Some 30 years since its wide adoption, these are not rhetorical questions. At this point, human beings have the data, the lived experience, and stellar articulations from leading scholars who’ve been doing the forensics of this promise lost. We know that the offer of an interconnected humanity morphed into a surveillance apparatus, where our intimate thoughts and feelings are habitually tracked, recorded and used against us – all in service of short-term profit, geopolitical gains and, all in all, other interests than the common good.

That knowledge is a great starting point as we embark on the journey to reclaim the wasted opportunity of our world wide web.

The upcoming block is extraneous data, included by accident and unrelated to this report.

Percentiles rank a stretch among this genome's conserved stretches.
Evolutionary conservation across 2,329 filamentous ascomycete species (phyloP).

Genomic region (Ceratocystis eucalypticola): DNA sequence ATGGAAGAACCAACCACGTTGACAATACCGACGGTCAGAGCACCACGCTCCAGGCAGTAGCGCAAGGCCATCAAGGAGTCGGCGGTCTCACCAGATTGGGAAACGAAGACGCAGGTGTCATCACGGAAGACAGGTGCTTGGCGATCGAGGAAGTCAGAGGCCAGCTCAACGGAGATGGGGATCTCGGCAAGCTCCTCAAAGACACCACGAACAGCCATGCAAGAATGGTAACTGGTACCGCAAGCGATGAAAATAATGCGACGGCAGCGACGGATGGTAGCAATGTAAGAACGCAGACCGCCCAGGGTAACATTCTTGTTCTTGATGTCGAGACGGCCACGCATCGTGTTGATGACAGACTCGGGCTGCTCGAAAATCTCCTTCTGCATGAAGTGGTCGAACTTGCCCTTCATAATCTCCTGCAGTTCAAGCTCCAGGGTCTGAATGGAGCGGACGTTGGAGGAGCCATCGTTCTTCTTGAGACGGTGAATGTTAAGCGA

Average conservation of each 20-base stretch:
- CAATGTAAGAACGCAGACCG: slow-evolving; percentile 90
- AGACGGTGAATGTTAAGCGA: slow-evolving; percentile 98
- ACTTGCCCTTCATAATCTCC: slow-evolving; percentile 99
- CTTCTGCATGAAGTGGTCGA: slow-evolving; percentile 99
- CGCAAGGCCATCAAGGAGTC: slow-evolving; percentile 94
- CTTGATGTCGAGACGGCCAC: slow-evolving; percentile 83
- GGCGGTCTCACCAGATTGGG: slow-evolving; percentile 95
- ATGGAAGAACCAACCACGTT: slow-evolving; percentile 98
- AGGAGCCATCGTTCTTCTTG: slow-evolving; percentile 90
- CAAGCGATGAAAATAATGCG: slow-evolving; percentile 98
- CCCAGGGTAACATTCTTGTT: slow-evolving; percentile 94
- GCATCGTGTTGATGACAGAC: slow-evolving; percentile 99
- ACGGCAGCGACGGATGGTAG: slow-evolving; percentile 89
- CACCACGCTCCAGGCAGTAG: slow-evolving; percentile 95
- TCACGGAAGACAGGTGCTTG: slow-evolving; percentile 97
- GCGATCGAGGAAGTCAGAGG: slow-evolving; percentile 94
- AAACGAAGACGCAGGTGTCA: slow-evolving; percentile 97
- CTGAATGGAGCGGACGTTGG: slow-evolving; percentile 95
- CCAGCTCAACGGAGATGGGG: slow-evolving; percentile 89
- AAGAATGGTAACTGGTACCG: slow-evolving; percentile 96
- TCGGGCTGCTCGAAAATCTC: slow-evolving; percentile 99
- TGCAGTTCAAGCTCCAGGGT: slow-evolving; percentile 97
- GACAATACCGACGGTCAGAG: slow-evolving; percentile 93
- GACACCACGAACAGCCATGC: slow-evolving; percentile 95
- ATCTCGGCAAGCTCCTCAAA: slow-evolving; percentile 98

That it’s high time for this journey is evident to anyone following the digital developments, with imminent launches of highly capable AI, versatile robotics, and ephemeral devices, set to make our connected virtuality even more of a constant, decreasing any space to escape, or even pause, our virtual presence. The remaining third of the global population that still lacks connectivity is predicted to come online in the coming decade. Thus, our digital worlds are rapidly becoming our only worlds. Hence why designing those worlds with humans’ best interests in mind matters so deeply and requires such urgent actions.